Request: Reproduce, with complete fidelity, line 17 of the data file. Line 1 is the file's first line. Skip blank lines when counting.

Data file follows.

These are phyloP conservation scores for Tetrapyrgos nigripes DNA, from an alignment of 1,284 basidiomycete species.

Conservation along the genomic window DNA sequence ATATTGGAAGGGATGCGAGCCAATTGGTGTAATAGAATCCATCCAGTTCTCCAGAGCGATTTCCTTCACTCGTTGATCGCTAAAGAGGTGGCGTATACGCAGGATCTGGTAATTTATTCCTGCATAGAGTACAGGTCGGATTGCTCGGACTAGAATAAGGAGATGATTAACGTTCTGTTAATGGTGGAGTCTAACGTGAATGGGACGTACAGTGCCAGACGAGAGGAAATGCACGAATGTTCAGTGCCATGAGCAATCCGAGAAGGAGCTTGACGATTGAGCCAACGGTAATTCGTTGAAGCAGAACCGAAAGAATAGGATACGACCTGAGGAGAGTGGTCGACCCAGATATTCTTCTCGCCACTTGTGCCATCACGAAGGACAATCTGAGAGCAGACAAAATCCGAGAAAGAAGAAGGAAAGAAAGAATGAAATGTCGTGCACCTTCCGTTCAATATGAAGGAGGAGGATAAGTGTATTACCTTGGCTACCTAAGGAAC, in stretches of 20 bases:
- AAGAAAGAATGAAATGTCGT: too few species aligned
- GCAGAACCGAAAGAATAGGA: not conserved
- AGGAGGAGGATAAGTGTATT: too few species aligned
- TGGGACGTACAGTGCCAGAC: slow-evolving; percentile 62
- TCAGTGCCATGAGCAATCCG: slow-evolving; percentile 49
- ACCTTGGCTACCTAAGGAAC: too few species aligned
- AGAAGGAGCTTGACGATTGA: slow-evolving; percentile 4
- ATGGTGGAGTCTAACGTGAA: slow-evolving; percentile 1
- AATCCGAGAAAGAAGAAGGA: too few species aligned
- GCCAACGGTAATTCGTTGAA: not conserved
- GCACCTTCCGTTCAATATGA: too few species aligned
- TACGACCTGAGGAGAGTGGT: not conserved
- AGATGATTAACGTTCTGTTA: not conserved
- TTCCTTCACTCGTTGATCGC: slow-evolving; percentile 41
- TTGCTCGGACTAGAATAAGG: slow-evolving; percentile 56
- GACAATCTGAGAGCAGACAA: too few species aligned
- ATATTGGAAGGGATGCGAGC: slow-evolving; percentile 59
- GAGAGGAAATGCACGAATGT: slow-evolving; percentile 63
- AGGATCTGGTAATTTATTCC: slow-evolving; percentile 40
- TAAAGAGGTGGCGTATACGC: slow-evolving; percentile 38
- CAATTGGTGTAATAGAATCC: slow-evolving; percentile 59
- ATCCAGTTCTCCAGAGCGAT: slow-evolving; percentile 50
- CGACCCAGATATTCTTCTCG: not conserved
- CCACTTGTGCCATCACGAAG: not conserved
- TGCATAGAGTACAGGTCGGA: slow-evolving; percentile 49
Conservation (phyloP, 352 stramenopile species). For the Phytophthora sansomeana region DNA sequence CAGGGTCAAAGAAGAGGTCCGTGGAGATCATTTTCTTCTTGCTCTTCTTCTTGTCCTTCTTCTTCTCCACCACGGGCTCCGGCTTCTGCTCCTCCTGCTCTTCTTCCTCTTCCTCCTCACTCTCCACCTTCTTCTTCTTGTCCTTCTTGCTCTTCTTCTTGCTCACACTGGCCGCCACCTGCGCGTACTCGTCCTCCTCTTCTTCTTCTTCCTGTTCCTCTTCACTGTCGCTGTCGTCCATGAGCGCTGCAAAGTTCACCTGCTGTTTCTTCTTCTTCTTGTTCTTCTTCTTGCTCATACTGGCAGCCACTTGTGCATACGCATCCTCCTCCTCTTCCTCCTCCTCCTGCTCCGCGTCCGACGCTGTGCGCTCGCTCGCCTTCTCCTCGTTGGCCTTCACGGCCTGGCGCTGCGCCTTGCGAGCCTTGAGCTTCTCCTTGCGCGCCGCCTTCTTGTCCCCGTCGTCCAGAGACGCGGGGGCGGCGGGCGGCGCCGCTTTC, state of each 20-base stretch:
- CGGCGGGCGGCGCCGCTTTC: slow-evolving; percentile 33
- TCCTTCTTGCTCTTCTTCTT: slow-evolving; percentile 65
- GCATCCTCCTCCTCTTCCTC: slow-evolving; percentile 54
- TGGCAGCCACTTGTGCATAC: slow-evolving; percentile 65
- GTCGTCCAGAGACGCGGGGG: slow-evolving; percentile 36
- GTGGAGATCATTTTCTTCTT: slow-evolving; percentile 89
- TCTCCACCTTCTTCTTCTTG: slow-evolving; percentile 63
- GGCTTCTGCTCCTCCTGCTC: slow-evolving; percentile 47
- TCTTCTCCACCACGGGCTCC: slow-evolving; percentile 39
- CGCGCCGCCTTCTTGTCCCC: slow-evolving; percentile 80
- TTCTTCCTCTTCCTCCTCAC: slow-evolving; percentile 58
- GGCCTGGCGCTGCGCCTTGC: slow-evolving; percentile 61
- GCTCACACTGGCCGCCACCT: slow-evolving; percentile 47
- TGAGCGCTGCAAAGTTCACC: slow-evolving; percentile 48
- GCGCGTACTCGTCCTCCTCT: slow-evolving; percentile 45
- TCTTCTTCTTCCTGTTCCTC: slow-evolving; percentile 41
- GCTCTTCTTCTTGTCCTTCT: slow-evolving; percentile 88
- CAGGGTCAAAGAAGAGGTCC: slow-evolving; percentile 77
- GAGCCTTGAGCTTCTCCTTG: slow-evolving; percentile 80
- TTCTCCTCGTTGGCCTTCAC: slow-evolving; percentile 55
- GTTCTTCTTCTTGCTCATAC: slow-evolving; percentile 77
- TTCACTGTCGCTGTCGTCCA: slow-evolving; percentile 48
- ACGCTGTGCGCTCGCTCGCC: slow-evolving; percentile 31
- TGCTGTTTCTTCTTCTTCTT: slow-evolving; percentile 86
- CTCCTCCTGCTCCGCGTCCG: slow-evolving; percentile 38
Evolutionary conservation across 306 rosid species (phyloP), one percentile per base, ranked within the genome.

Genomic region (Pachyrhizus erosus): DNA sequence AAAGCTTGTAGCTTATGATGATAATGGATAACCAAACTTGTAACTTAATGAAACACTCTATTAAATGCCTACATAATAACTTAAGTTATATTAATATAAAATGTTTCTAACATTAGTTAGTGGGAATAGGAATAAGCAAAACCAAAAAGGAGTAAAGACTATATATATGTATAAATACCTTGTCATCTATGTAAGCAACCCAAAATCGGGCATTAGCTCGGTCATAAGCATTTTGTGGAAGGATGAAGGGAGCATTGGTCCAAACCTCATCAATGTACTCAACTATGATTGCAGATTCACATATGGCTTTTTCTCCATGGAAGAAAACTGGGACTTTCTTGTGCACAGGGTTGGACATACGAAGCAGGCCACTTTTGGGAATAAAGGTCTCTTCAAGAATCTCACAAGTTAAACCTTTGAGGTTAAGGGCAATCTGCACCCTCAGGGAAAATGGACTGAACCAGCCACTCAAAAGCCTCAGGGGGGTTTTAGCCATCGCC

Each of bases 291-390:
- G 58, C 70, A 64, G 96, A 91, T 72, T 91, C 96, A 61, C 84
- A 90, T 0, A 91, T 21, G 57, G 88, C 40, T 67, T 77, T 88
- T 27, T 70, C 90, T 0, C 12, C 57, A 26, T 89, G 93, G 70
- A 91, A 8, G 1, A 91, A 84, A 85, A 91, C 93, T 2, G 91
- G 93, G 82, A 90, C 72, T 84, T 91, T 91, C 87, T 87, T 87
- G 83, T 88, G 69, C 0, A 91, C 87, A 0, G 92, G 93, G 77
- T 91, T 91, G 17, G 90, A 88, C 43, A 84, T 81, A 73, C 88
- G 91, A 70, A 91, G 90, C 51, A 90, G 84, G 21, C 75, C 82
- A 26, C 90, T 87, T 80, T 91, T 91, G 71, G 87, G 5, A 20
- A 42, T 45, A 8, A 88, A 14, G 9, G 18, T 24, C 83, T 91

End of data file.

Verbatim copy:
- TTGCTCGGACTAGAATAAGG: slow-evolving; percentile 56